By Albert Samaha
By Steve Weinstein
By Devon Maloney
By Tessa Stuart
By Alison Flowers
By Albert Samaha
By Jesse Jarnow
By Eric Tsetsi
The high-profile prosecutor had picked a posh conference room at the Waldorf-Astoria, in Manhattan, to make the first of three scheduled appearances declaring her candidacy for the U.S. Senate. A throng of reporters, photographers, and television crews gathered for the staged debut of the hot, new GOP challenger.
Standing at the podium, before a blue banner that read JEANINE PIRRO, the experienced campaigner played the part well, instantly reinforcing her reputation as sharp, articulate, with-it politicianat least initially. Smiling under the camera lights, Pirro launched into her stump speech with aplomb, calling herself a fighter, an advocate, and an agent for change. She stressed her 30-year career in office, and her moderate views. She laid out her positions on controversial issues (I support making President Bushs tax cuts permanent. But I also support the right of a woman to choose. . . . I believe in immigration. . . . But I also believe in the Patriot Act.) Building momentum, she took aim at her opponent, someone who has shortchanged New York and who hasnt delivered.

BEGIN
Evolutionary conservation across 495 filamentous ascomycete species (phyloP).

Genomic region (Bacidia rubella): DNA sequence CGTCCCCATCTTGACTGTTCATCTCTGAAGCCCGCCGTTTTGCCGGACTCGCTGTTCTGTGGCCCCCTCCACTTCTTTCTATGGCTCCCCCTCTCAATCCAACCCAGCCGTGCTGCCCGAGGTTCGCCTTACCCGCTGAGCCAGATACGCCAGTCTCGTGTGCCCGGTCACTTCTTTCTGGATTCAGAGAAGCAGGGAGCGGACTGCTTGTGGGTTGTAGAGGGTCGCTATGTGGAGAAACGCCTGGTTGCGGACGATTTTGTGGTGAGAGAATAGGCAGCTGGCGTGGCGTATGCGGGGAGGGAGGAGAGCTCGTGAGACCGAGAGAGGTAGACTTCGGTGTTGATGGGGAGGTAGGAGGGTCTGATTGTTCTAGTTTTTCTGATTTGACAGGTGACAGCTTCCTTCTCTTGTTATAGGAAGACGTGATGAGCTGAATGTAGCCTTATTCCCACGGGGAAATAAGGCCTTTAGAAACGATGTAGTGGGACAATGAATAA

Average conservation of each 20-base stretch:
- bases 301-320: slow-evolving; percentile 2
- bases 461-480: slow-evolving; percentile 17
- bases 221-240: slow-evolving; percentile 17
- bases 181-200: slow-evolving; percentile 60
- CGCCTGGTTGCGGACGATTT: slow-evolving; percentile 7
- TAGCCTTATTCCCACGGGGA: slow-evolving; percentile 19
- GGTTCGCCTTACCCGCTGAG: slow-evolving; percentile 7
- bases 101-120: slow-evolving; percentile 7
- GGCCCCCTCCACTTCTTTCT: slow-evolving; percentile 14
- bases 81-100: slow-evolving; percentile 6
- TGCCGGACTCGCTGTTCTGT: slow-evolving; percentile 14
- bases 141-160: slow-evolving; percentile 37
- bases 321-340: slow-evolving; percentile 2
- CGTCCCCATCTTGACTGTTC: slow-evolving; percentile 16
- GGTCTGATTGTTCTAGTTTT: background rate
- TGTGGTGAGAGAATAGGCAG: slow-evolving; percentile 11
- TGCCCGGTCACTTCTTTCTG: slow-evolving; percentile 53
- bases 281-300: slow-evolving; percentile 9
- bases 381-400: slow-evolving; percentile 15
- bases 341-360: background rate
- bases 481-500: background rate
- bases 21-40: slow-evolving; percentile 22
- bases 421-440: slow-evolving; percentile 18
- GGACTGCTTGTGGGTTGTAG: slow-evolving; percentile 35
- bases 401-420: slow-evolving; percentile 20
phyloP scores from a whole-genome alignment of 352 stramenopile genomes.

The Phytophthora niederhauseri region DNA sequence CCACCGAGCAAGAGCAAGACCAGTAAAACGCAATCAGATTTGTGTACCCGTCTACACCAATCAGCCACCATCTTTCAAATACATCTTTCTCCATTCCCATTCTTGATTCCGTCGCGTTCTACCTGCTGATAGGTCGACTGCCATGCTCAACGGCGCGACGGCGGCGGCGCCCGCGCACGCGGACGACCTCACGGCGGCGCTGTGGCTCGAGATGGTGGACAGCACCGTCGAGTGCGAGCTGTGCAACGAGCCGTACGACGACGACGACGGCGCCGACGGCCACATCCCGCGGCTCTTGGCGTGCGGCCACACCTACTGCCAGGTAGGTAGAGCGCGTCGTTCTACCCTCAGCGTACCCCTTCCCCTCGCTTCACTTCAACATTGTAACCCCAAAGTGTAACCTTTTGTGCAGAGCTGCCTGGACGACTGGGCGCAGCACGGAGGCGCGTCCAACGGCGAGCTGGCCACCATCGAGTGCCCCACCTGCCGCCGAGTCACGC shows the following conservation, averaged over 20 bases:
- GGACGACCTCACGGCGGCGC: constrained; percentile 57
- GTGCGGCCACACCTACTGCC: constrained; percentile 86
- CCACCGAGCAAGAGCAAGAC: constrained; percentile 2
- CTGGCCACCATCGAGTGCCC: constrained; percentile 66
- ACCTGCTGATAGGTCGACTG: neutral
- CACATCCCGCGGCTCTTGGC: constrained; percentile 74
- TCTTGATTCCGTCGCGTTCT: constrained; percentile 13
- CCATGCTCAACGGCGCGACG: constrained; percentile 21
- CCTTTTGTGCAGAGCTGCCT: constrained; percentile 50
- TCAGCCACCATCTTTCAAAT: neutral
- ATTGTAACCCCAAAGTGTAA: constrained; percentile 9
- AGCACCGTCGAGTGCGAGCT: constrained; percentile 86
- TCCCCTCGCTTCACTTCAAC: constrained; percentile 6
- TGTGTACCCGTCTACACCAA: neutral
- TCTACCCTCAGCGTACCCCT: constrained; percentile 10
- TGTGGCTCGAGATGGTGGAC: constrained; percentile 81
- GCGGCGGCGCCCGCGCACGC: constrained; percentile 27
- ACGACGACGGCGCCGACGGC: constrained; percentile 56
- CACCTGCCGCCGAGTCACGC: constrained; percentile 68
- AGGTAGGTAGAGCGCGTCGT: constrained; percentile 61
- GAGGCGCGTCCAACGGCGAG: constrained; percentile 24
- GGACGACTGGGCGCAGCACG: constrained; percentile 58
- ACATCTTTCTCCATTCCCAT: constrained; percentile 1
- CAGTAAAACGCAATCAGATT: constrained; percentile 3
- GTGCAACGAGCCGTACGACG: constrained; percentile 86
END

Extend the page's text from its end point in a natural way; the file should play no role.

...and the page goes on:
But I am not Hillary Clinton, Pirro declared, pausing for effect. She segued flawlessly from the type of security shes fought for at home to the types shell fight for on Capitol Hillnot just national security, but Social Security, medical security, economic security. You will know where I stand on the issues, Pirro trumpeted, staring at a fixed spot in the back of the room.
Hillary Clinton, she continued, and looked down at her notes. She then paused, mid-sentence, and said nothing. She shuffled through her notes, as seconds passed. Reporters shifted in their seats. Photographers flashed their cameras.
Then, in a muffled voice, Pirro asked her staffers, Do you have page 10?
Welcome, Ms. Pirro, to primetime.